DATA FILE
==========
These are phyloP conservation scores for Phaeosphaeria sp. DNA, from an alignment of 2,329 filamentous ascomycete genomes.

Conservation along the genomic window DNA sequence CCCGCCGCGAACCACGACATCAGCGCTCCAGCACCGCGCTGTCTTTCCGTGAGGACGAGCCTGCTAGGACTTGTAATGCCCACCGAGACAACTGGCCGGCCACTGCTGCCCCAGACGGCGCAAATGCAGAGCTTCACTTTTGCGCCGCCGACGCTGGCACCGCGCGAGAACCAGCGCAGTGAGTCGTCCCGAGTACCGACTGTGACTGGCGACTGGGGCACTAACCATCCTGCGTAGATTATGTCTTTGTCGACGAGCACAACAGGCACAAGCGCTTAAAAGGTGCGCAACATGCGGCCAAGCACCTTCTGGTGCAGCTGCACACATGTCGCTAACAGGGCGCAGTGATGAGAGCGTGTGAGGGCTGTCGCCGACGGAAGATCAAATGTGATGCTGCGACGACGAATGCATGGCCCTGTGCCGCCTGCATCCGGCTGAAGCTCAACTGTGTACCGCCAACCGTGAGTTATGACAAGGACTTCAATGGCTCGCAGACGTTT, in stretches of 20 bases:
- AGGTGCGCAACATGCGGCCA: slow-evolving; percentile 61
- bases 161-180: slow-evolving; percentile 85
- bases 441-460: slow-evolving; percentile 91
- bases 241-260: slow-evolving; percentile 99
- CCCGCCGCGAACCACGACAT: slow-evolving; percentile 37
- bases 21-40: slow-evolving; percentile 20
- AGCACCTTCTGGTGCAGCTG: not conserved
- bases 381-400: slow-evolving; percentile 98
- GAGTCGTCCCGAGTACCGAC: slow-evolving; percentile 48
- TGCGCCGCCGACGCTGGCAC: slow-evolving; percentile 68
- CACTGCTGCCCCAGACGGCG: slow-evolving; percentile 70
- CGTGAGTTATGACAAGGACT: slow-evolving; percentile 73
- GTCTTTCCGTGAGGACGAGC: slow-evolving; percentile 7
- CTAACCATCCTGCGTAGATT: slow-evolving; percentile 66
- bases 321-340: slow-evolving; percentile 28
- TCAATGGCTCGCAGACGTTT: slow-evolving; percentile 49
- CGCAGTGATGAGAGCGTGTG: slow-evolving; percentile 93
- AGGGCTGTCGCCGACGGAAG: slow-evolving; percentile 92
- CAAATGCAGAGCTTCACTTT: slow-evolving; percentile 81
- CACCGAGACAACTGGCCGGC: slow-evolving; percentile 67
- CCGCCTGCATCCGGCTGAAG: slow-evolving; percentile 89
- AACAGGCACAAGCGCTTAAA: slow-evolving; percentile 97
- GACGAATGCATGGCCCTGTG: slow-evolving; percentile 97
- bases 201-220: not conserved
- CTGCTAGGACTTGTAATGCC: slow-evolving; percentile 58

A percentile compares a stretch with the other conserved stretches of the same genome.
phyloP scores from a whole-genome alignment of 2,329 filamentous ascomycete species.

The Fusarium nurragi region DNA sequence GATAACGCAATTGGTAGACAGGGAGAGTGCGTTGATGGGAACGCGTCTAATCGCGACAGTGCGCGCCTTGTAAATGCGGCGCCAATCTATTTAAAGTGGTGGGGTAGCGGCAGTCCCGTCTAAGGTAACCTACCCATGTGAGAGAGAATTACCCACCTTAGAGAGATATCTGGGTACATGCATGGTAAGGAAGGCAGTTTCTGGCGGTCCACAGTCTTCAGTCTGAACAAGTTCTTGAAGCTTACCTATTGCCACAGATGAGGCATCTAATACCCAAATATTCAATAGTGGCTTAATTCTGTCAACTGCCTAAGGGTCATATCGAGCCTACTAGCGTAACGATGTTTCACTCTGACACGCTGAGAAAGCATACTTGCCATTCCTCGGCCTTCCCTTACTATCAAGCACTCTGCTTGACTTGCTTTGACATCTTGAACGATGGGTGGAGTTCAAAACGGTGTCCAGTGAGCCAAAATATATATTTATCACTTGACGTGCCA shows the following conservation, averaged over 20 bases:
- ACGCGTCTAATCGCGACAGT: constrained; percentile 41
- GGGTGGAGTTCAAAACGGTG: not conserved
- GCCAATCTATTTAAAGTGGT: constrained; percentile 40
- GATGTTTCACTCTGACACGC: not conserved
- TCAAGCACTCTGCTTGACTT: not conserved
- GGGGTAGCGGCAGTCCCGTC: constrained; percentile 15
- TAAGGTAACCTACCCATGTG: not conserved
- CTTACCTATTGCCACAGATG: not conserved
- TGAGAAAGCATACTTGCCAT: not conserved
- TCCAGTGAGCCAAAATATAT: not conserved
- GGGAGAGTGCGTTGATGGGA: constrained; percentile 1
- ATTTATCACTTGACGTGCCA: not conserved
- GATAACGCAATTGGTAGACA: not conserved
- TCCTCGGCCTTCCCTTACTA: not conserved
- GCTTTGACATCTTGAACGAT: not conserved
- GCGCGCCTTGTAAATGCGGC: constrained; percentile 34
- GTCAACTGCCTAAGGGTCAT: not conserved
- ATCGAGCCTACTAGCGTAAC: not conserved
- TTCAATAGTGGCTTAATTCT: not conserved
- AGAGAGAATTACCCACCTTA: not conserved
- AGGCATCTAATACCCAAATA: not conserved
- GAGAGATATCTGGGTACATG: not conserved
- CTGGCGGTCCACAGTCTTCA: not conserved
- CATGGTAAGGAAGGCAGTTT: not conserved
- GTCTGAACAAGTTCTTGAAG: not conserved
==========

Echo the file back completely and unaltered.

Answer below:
These are phyloP conservation scores for Phaeosphaeria sp. DNA, from an alignment of 2,329 filamentous ascomycete genomes.

Conservation along the genomic window DNA sequence CCCGCCGCGAACCACGACATCAGCGCTCCAGCACCGCGCTGTCTTTCCGTGAGGACGAGCCTGCTAGGACTTGTAATGCCCACCGAGACAACTGGCCGGCCACTGCTGCCCCAGACGGCGCAAATGCAGAGCTTCACTTTTGCGCCGCCGACGCTGGCACCGCGCGAGAACCAGCGCAGTGAGTCGTCCCGAGTACCGACTGTGACTGGCGACTGGGGCACTAACCATCCTGCGTAGATTATGTCTTTGTCGACGAGCACAACAGGCACAAGCGCTTAAAAGGTGCGCAACATGCGGCCAAGCACCTTCTGGTGCAGCTGCACACATGTCGCTAACAGGGCGCAGTGATGAGAGCGTGTGAGGGCTGTCGCCGACGGAAGATCAAATGTGATGCTGCGACGACGAATGCATGGCCCTGTGCCGCCTGCATCCGGCTGAAGCTCAACTGTGTACCGCCAACCGTGAGTTATGACAAGGACTTCAATGGCTCGCAGACGTTT, in stretches of 20 bases:
- AGGTGCGCAACATGCGGCCA: slow-evolving; percentile 61
- bases 161-180: slow-evolving; percentile 85
- bases 441-460: slow-evolving; percentile 91
- bases 241-260: slow-evolving; percentile 99
- CCCGCCGCGAACCACGACAT: slow-evolving; percentile 37
- bases 21-40: slow-evolving; percentile 20
- AGCACCTTCTGGTGCAGCTG: not conserved
- bases 381-400: slow-evolving; percentile 98
- GAGTCGTCCCGAGTACCGAC: slow-evolving; percentile 48
- TGCGCCGCCGACGCTGGCAC: slow-evolving; percentile 68
- CACTGCTGCCCCAGACGGCG: slow-evolving; percentile 70
- CGTGAGTTATGACAAGGACT: slow-evolving; percentile 73
- GTCTTTCCGTGAGGACGAGC: slow-evolving; percentile 7
- CTAACCATCCTGCGTAGATT: slow-evolving; percentile 66
- bases 321-340: slow-evolving; percentile 28
- TCAATGGCTCGCAGACGTTT: slow-evolving; percentile 49
- CGCAGTGATGAGAGCGTGTG: slow-evolving; percentile 93
- AGGGCTGTCGCCGACGGAAG: slow-evolving; percentile 92
- CAAATGCAGAGCTTCACTTT: slow-evolving; percentile 81
- CACCGAGACAACTGGCCGGC: slow-evolving; percentile 67
- CCGCCTGCATCCGGCTGAAG: slow-evolving; percentile 89
- AACAGGCACAAGCGCTTAAA: slow-evolving; percentile 97
- GACGAATGCATGGCCCTGTG: slow-evolving; percentile 97
- bases 201-220: not conserved
- CTGCTAGGACTTGTAATGCC: slow-evolving; percentile 58

A percentile compares a stretch with the other conserved stretches of the same genome.
phyloP scores from a whole-genome alignment of 2,329 filamentous ascomycete species.

The Fusarium nurragi region DNA sequence GATAACGCAATTGGTAGACAGGGAGAGTGCGTTGATGGGAACGCGTCTAATCGCGACAGTGCGCGCCTTGTAAATGCGGCGCCAATCTATTTAAAGTGGTGGGGTAGCGGCAGTCCCGTCTAAGGTAACCTACCCATGTGAGAGAGAATTACCCACCTTAGAGAGATATCTGGGTACATGCATGGTAAGGAAGGCAGTTTCTGGCGGTCCACAGTCTTCAGTCTGAACAAGTTCTTGAAGCTTACCTATTGCCACAGATGAGGCATCTAATACCCAAATATTCAATAGTGGCTTAATTCTGTCAACTGCCTAAGGGTCATATCGAGCCTACTAGCGTAACGATGTTTCACTCTGACACGCTGAGAAAGCATACTTGCCATTCCTCGGCCTTCCCTTACTATCAAGCACTCTGCTTGACTTGCTTTGACATCTTGAACGATGGGTGGAGTTCAAAACGGTGTCCAGTGAGCCAAAATATATATTTATCACTTGACGTGCCA shows the following conservation, averaged over 20 bases:
- ACGCGTCTAATCGCGACAGT: constrained; percentile 41
- GGGTGGAGTTCAAAACGGTG: not conserved
- GCCAATCTATTTAAAGTGGT: constrained; percentile 40
- GATGTTTCACTCTGACACGC: not conserved
- TCAAGCACTCTGCTTGACTT: not conserved
- GGGGTAGCGGCAGTCCCGTC: constrained; percentile 15
- TAAGGTAACCTACCCATGTG: not conserved
- CTTACCTATTGCCACAGATG: not conserved
- TGAGAAAGCATACTTGCCAT: not conserved
- TCCAGTGAGCCAAAATATAT: not conserved
- GGGAGAGTGCGTTGATGGGA: constrained; percentile 1
- ATTTATCACTTGACGTGCCA: not conserved
- GATAACGCAATTGGTAGACA: not conserved
- TCCTCGGCCTTCCCTTACTA: not conserved
- GCTTTGACATCTTGAACGAT: not conserved
- GCGCGCCTTGTAAATGCGGC: constrained; percentile 34
- GTCAACTGCCTAAGGGTCAT: not conserved
- ATCGAGCCTACTAGCGTAAC: not conserved
- TTCAATAGTGGCTTAATTCT: not conserved
- AGAGAGAATTACCCACCTTA: not conserved
- AGGCATCTAATACCCAAATA: not conserved
- GAGAGATATCTGGGTACATG: not conserved
- CTGGCGGTCCACAGTCTTCA: not conserved
- CATGGTAAGGAAGGCAGTTT: not conserved
- GTCTGAACAAGTTCTTGAAG: not conserved